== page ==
From David Strom – Working with some beginning podcasters has made me realize that collecting all of what you need for protecting and promoting your own cyber-brand isn’t easy these days.
By now, most of us have the dot com routine down when we want to establish a new brand: We go to our favorite registrar (mine now happens to be GoDaddy.com), and reserve that domain name the moment the idea crosses our craniums what the right name should be. Amazingly, there are still a few dot com names left these days.
But you might not be aware that there are other names that you should purchase as well as the dot com. Podcasters should probably also get a.TV domain name (those folks in Tuvalu are happy about this), and there are also.BIZ and.INFO names too that make sense under certain circumstances. And if you are really desperate or have some extra cash, you can purchase a.NET or.ORG too. I would steer clear of the.US domains, they have never taken off and are too much trouble to type in.
I have maintained for years that the best domain names are aurally-pleasing, meaning that you can say them to someone and they can remember the name and more importantly, remember how to spell it without you having to spell it out for them.
If you use another registrar, make sure you check out their Web control panel interface before you plunk down your cash on these new domains. I have seen some pretty miserable interfaces that make it difficult to do basic tasks such as forwarding your domain to your existing Web site, and adding email addresses that also forward to your existing accounts. What I like about GoDaddy (well, maybe I am just used to their setup) is that these tasks are fairly straightforward, and they don’t charge extra for the forwarding details (some of their competitors do). They also make it easier to make bulk changes without having to go through repetitive steps.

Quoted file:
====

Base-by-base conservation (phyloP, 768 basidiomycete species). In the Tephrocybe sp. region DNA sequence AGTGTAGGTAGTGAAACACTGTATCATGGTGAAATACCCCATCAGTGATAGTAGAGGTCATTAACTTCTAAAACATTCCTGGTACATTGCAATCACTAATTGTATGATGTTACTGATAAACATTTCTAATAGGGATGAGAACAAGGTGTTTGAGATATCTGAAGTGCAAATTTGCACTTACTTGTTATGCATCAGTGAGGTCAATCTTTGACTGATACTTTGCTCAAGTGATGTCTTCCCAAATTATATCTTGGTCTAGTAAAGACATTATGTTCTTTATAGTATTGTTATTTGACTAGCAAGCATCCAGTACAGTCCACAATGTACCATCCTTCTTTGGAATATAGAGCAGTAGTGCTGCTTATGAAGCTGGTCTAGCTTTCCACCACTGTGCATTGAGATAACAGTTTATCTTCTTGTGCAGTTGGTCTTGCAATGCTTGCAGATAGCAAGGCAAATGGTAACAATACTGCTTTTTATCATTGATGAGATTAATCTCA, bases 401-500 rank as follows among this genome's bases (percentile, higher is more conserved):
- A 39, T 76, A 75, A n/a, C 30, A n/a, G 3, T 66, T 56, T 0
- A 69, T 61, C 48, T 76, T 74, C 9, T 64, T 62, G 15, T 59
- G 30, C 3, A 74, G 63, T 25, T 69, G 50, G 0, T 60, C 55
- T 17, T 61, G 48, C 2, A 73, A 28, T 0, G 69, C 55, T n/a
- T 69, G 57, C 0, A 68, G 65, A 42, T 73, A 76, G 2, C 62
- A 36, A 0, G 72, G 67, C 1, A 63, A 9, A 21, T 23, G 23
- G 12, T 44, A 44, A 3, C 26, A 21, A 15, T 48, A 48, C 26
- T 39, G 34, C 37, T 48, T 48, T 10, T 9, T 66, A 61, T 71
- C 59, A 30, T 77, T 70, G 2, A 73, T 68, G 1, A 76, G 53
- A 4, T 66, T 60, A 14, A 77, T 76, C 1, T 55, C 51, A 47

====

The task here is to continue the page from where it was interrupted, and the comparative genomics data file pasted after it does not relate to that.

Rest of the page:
Being master of your domain isn’t the only thing you have to worry about these days. The next issue is how you make use of email lists. You want to make sure that you register your brand name with as many of the popular free service providers as you can, and certainly at least with Google and Yahoo Groups. It doesn’t cost anything, and took about two minutes apiece to get them set up. Both are great places to host your mailing list and keep track of your clients too. While we are talking about email, you might want to sign up for a free account with Google’s Gmail service and use the same name as your brand for this identity too. You’ll need to find a friend who can send you an electronic invite or else sign up from your cell phone. This is all about extending your brand, and making it easier for people to find you. I will have more to say about Gmail in a future edition, but I have been very happy with their service for the past year and have really gotten to like it since being out on my own.
While you are at it, even if you haven’t started blogging, you might want to reserve your brand name ahead of time in this arena as well. Two of the more popular blogging service providers are Blogspot.com and WordPress.com. Again, these are free services, and it takes just a few minutes to sign up and register your name, but you might as well grab this piece of cyber real estate before someone else does.
I have been using WordPress for my Strominator.com blog, which carries more content that these email blasts, and you might want to check it out when you have a spare moment or two.
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